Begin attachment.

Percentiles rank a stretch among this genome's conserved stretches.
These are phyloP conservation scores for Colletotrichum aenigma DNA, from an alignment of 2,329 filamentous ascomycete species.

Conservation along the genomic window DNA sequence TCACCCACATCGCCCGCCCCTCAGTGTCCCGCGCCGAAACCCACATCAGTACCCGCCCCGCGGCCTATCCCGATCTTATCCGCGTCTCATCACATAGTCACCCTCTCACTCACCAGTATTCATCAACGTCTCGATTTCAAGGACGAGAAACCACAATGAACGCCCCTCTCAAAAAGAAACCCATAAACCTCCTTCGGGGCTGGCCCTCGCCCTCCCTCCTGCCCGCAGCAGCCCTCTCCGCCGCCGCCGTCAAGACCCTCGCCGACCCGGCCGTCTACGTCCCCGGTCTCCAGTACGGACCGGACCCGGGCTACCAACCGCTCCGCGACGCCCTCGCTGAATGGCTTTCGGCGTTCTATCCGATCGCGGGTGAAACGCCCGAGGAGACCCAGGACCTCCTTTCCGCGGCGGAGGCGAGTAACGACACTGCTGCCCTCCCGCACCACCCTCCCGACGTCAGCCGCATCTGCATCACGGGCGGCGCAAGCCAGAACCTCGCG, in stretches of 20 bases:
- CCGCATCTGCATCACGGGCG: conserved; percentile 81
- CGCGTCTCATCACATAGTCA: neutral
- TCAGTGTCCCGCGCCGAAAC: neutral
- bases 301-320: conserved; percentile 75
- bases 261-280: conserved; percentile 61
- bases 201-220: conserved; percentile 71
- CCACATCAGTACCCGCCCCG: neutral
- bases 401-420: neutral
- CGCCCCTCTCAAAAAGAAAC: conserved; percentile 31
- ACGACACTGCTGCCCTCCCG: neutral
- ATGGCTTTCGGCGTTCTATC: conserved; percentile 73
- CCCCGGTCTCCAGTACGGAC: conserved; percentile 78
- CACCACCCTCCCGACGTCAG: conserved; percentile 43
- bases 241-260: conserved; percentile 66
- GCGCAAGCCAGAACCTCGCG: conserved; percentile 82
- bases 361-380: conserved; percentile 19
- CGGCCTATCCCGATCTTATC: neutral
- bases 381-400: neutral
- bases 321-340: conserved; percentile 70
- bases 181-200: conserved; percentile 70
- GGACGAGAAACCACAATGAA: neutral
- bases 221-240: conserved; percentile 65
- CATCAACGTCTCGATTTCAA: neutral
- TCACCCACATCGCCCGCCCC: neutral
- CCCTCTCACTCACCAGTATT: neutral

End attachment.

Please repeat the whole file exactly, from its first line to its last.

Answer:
Percentiles rank a stretch among this genome's conserved stretches.
These are phyloP conservation scores for Colletotrichum aenigma DNA, from an alignment of 2,329 filamentous ascomycete species.

Conservation along the genomic window DNA sequence TCACCCACATCGCCCGCCCCTCAGTGTCCCGCGCCGAAACCCACATCAGTACCCGCCCCGCGGCCTATCCCGATCTTATCCGCGTCTCATCACATAGTCACCCTCTCACTCACCAGTATTCATCAACGTCTCGATTTCAAGGACGAGAAACCACAATGAACGCCCCTCTCAAAAAGAAACCCATAAACCTCCTTCGGGGCTGGCCCTCGCCCTCCCTCCTGCCCGCAGCAGCCCTCTCCGCCGCCGCCGTCAAGACCCTCGCCGACCCGGCCGTCTACGTCCCCGGTCTCCAGTACGGACCGGACCCGGGCTACCAACCGCTCCGCGACGCCCTCGCTGAATGGCTTTCGGCGTTCTATCCGATCGCGGGTGAAACGCCCGAGGAGACCCAGGACCTCCTTTCCGCGGCGGAGGCGAGTAACGACACTGCTGCCCTCCCGCACCACCCTCCCGACGTCAGCCGCATCTGCATCACGGGCGGCGCAAGCCAGAACCTCGCG, in stretches of 20 bases:
- CCGCATCTGCATCACGGGCG: conserved; percentile 81
- CGCGTCTCATCACATAGTCA: neutral
- TCAGTGTCCCGCGCCGAAAC: neutral
- bases 301-320: conserved; percentile 75
- bases 261-280: conserved; percentile 61
- bases 201-220: conserved; percentile 71
- CCACATCAGTACCCGCCCCG: neutral
- bases 401-420: neutral
- CGCCCCTCTCAAAAAGAAAC: conserved; percentile 31
- ACGACACTGCTGCCCTCCCG: neutral
- ATGGCTTTCGGCGTTCTATC: conserved; percentile 73
- CCCCGGTCTCCAGTACGGAC: conserved; percentile 78
- CACCACCCTCCCGACGTCAG: conserved; percentile 43
- bases 241-260: conserved; percentile 66
- GCGCAAGCCAGAACCTCGCG: conserved; percentile 82
- bases 361-380: conserved; percentile 19
- CGGCCTATCCCGATCTTATC: neutral
- bases 381-400: neutral
- bases 321-340: conserved; percentile 70
- bases 181-200: conserved; percentile 70
- GGACGAGAAACCACAATGAA: neutral
- bases 221-240: conserved; percentile 65
- CATCAACGTCTCGATTTCAA: neutral
- TCACCCACATCGCCCGCCCC: neutral
- CCCTCTCACTCACCAGTATT: neutral